Mayor Dale Doig of Fresno, Calif., loves fishing.
While he's in Salt Lake City this weekend for the 56th annual U.S. Conference of Mayors, city employees will take Doig to Flaming Gorge Reservoir on Saturday, Utah's free fishing day.The fishing excursion is indicative of behind-the-scenes efforts city staffers have put into planning the conference for 170 of Mayor Palmer DePaulis' colleagues.
"It's our image," said Jill Remington, city economic development director, one of the local organizers. "These are the nation's leaders - the mayor's peers - and they are going to be in Salt Lake City for a few days. Palmer is going to be showing off his home."
Big conventions come to Salt Lake City all the time. But when nationally known city bosses come to town, like Los Angeles Mayor Tom Bradley and New York Mayor Ed Koch, well, they receive a little more VIP treatment than, say, the National Association of Hardware Dealers. "They (he mayors) don't pay for one thing while they are here," Remington said.
In addition, national press attention will focus on Salt Lake City when Democratic presidential hopeful Michael Dukakis addresses the mayors Sunday.
So, Salt Lake City is rolling out the red carpet, with a cleaned-up, freshly painted downtown, 70 helpful volunteers and a whole slate of parties to show off Utah's capital city. The mayors' conference began Friday and will continue through Wednesday.
Government types are known for revenue enhancement efforts. Consider this image enhancement.
"I think that a bunch of bureaucrats who would really prefer not to get involved in things like this have done a wonderful job in seeing that every need of the mayors is met," Remington said.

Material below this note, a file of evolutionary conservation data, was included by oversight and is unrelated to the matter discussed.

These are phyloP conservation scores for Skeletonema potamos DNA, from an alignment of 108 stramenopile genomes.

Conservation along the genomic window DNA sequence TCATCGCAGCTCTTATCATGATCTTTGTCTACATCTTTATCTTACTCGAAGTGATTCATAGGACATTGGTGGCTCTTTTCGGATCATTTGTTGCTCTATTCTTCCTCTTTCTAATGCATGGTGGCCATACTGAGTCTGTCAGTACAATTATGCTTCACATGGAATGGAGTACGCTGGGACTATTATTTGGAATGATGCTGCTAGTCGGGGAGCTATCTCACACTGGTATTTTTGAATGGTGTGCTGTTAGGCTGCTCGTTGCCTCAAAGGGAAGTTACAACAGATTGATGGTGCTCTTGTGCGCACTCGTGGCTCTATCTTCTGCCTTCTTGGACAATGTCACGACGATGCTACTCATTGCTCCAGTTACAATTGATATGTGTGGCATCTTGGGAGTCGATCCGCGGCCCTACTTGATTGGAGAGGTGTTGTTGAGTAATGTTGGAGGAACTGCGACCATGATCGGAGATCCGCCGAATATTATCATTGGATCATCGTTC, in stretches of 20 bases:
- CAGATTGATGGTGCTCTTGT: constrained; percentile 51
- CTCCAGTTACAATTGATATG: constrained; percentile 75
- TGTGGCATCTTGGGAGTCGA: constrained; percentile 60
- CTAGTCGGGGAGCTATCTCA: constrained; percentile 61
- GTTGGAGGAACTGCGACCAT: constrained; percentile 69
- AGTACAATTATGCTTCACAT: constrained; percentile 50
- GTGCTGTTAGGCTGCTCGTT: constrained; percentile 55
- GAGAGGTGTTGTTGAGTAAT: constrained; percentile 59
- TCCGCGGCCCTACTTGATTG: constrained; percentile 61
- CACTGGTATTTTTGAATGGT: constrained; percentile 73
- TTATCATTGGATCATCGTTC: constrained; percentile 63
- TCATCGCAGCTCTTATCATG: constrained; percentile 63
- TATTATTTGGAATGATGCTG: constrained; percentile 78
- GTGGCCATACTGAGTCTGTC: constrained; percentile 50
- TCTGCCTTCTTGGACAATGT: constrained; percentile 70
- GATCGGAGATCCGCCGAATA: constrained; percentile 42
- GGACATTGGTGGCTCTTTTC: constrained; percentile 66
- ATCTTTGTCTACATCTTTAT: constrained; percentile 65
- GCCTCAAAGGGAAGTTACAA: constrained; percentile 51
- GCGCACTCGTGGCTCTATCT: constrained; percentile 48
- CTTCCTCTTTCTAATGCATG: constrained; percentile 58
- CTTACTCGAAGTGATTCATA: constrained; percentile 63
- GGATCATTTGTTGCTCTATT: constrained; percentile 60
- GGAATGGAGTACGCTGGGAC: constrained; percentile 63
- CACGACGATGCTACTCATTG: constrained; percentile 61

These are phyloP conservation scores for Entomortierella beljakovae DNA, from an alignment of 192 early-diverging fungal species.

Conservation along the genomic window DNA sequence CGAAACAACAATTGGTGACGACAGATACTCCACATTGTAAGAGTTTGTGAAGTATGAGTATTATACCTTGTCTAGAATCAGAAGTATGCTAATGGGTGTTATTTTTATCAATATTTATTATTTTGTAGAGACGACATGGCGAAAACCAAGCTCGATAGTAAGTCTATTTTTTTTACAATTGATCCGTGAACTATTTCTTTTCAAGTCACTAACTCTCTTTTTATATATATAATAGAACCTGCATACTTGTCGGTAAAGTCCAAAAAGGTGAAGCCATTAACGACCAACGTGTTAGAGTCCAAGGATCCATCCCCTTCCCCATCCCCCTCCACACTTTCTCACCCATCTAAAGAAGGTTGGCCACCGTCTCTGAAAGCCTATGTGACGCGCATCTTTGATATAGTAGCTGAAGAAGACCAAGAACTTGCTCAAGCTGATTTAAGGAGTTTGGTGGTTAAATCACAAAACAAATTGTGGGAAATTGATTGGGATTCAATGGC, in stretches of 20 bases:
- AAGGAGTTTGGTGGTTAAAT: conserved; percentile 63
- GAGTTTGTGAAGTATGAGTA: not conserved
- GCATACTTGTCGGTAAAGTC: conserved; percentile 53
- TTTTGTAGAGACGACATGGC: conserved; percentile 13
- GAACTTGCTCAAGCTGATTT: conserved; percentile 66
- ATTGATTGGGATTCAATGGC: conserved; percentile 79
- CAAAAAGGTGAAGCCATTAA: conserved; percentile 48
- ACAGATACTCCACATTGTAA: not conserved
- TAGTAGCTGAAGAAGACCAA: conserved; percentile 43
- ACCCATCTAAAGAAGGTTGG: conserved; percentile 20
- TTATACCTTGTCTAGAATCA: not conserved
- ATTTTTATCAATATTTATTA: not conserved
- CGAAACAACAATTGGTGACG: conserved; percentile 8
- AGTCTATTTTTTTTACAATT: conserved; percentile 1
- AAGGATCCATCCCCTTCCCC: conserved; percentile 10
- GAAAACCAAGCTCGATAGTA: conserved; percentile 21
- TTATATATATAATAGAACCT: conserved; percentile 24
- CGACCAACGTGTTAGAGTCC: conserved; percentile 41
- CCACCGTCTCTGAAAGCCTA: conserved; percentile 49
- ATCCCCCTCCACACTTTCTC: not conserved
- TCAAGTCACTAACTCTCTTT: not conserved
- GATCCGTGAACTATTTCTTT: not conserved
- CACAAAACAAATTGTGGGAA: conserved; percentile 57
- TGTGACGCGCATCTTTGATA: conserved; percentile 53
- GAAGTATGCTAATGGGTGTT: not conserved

Organizers have raised $125,000 in private donations and additional in-kind contributions to put on the conference. That's compared with the $192,000 Nashville spent hosting last year's conference. Emilie Charles, DePaulis' administrative assistant, said $40,000 from the city budget is also earmarked for the conference, but she is hoping not to spend it. "There're a lot of things we could spend that $40,000 on in the city," she said.
Helping underwrite the conference are companies like Utah Power & Light Co., Pacific Power & Light Co., Mountain Bell, Chapman and Cutler, and Goldman, Sachs & Co., each contributing $10,000. Anonymous donors kicked in an additional $30,000. The Deseret News Publishing Co., Smith's Management Corp., Arthur Young, and KUTV Inc. each made $5,000 contributions.
Conference attenders will receive a Delta Airlines flight bag, stuffed with gifts from local businesses, such as a special issue of Wasatch Ale beer and Snowbird owner Dick Bass' book, "Seven Summits." Other freebies will include copies of Utah Holiday magazine, a T-shirt with the conference logo, "This is the place - again," salt water taffy, Utah Jazz pens and Mrs. Fields candy.
While national conference staff organize the program of speakers and resolution sessions, local organizers have been on the entertainment detail, planning everything from baby-sitting to arranging spouse teas, sightseeing trips and fashion shows.
But for the mayors, the real work, the networking and socializing, will take place in the evenings.
"They are here for the meetings, but when the meetings are over and it's time to party, we'll make sure there's a party," Remington said.
Local ethnic foods are on the menu for Saturday night's party on the plaza outside of Symphony Hall, complete with fireworks and featured entertainment by the Saliva Sisters, social satirists.
Adena Saliva, lead singer for the distinctly local group, says she and her sisters won't be intimidated by their impressive audience. "We do music burdened with comedy. We have a real unnatural act."
Second South outside the Capitol Theatre will become an outdoor cafe Sunday, with cultural performances by Ballet West, Utah Opera Company, Repertory Dance Theatre and Ririe-Woodbury Dance Company.
A barbecue at Snowbird with cowboy poetry and music, and an Oldies but Goodies '50s night at Deer Valley will complete the mayors' social calendar.